Bronwyn Eyre, Minster of Justice and Attorney General. Legislative Assembly of Saskatchewan

 

REGINA – Federal Minister of Natural Resources Jonathan Wilkinson had a lot to say about Canada’s future in his June 28 speech to the Saskatchewan Chamber of Commerce on the “just transition.” Saskatchewan Justice Minister and Attorney General Bronwyn Eyre counters that the provinces have a say, too.

Eyre spoke to Pipeline Online on July 4 by phone.

She started by saying that Wilkinson never costs out the “federal grand plan,” especially when it comes to converting the Saskatchewan power grid to a low-carbon dioxide emission grid. The proposed Clean Fuel Standard, also referred to as the Clean Fuel Regulations, say natural gas and coal cannot be used for power generation post-2035 unless in special circumstances. But Wilkinson told Pipeline Online he expected natural gas would be allowed, so long as carbon capture is installed on it. Also, small modular reactors (SMRs) would be part of the solution.

On any particular day, up to 84 per cent of Saskatchewan’s power comes from coal and natural gas. If the Boundary Dam project, which cost roughly a billion dollars for the capture plant 9 years ago is an example, that would mean billions of dollars SaskPower would have to spend on capture plants, likely at Swift Current, Moose Jaw, Saskatoon, Lanigan and possibly North Battleford.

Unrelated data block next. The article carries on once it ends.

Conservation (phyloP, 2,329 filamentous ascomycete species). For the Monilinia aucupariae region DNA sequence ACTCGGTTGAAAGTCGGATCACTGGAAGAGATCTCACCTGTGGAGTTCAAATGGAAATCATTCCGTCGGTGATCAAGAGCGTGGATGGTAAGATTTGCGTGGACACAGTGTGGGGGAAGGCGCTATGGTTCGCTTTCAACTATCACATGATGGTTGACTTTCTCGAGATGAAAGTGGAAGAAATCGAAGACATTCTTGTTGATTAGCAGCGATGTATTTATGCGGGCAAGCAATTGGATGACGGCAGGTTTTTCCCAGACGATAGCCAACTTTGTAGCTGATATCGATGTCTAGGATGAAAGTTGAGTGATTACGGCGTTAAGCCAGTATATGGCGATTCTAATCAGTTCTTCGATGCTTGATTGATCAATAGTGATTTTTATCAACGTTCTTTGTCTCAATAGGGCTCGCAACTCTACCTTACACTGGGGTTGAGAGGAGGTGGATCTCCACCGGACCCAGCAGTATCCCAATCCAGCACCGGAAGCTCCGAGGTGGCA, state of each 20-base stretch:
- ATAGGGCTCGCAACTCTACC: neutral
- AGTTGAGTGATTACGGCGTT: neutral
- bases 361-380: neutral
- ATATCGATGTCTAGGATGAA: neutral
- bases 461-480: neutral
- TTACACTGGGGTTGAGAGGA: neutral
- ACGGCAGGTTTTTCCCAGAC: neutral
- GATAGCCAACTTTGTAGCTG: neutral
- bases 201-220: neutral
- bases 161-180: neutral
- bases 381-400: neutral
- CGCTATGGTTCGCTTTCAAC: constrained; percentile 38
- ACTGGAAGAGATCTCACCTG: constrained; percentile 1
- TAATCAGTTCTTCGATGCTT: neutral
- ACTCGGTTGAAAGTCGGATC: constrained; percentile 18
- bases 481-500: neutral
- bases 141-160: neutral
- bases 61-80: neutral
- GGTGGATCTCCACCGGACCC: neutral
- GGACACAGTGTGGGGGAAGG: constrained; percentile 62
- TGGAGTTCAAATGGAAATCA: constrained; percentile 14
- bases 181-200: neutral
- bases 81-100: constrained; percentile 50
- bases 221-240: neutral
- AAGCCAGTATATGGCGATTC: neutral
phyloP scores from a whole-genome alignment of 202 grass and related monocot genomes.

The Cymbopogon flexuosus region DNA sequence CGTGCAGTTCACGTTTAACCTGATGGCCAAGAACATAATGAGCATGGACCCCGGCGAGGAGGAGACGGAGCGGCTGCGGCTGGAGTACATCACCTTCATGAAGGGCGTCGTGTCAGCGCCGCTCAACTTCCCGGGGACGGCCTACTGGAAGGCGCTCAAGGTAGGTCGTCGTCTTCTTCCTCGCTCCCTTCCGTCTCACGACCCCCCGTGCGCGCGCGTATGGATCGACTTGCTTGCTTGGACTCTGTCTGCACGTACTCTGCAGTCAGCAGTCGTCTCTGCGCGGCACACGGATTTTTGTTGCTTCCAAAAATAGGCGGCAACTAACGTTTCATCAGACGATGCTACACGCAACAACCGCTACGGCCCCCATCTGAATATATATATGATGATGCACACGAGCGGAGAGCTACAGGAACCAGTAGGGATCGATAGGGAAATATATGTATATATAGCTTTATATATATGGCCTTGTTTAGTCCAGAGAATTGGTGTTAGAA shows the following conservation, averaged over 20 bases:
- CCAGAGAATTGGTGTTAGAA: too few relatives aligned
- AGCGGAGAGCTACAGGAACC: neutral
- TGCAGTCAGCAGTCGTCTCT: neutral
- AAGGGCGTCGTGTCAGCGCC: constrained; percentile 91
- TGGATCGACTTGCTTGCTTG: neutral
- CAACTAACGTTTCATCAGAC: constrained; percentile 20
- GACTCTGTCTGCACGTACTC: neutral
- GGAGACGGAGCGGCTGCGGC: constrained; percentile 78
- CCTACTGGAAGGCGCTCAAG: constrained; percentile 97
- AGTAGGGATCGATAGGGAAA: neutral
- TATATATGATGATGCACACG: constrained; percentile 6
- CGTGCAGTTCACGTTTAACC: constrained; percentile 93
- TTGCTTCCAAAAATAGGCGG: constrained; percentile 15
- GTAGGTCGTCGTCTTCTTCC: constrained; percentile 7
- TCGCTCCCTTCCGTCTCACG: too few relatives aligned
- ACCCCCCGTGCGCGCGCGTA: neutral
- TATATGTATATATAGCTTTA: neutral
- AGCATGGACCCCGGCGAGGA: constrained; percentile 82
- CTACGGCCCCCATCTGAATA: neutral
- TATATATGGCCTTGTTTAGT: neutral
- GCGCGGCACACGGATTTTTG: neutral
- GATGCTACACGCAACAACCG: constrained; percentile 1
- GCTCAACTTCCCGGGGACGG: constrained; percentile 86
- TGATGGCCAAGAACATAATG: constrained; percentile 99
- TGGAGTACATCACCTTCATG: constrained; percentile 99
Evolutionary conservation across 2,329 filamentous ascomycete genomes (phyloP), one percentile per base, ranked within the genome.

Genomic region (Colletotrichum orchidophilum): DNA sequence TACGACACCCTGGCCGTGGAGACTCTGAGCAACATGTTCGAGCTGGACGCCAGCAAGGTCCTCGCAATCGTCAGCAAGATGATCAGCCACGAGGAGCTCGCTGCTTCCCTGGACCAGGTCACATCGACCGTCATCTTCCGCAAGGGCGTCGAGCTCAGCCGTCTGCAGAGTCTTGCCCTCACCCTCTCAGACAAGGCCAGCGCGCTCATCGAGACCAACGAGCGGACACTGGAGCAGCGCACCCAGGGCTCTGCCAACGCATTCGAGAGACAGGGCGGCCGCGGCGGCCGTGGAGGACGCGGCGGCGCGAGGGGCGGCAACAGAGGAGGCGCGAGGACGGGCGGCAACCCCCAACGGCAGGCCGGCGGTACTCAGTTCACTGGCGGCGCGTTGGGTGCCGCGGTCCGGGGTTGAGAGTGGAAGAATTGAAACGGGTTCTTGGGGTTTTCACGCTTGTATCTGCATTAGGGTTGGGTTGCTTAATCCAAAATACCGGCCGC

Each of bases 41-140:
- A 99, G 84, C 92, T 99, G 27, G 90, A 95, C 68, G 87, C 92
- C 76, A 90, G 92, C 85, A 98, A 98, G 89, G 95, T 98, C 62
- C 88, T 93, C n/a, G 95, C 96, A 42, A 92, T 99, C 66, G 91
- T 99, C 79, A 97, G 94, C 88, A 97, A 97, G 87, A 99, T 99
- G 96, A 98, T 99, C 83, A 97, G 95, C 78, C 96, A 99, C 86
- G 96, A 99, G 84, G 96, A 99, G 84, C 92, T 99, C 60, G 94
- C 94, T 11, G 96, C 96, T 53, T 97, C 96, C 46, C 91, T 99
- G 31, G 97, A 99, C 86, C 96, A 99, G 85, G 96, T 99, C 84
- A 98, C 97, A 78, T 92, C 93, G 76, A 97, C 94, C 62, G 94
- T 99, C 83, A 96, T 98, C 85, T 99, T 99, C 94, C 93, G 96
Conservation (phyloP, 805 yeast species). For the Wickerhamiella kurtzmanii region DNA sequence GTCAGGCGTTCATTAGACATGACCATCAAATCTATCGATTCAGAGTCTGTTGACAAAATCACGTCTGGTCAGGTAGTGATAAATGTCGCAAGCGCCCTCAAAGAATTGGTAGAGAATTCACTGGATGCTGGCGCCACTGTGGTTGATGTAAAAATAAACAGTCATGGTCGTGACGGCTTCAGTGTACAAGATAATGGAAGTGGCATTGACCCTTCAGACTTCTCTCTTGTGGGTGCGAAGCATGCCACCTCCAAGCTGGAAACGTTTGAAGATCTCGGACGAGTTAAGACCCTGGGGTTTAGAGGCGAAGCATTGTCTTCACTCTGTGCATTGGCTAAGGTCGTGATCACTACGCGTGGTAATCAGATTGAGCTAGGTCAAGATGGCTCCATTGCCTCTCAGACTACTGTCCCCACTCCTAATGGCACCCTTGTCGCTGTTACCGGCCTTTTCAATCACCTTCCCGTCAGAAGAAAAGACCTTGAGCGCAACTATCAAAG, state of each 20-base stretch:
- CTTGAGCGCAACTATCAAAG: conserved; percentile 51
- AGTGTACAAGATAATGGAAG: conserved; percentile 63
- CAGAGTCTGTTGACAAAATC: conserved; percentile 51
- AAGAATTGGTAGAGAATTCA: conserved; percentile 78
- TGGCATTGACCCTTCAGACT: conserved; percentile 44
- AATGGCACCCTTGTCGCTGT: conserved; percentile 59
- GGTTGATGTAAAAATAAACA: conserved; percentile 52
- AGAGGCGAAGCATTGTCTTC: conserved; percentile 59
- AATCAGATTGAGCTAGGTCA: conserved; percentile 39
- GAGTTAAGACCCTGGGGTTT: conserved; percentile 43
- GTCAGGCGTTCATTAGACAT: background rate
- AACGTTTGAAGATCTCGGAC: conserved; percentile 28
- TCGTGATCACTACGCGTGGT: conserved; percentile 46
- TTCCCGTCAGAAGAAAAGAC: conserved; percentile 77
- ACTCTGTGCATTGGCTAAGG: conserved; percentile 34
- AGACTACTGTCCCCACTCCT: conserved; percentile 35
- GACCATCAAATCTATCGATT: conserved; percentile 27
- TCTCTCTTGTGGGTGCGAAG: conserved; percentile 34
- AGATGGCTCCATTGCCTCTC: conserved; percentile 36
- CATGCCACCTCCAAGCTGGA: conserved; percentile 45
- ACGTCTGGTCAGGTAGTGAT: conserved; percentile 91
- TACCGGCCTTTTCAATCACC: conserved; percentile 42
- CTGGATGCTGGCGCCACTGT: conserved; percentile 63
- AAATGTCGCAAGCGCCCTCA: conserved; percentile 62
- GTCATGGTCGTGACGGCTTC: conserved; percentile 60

Wilkinson also indicated coal-fired power generation, with carbon capture, might be allowed to continue, but noted the regulations have not been finalized yet.

With no small amount of irony in her voice, Eyre said it was “very magnanimous” to indicate the federal government might allow these things.

She said, “He doesn’t counter that fact for fact when Saskatchewan and SaskPower submits, and have submitted over the course of months, how impossible it is; how literally impossible it is to transition the way the federal government is mandating by 2035 and nor in his comments. Do I see any tangible cost breakdown of the implications of that net zero target change from 2050 to 2035? We know that SaskPower, as one example, has told federal officials at Environment and Climate Change Canada over the course of many months, that it is impossible, based on the current power mix, to meet 2035. And Minister Wilkinson continues to insist that some vague power mix including, hydro remains possible in Saskatchewan, when we know, and officials have been told repeatedly, that for one for one thing Manitoba doesn’t have enough hydro to offer Saskatchewan to make that mix work.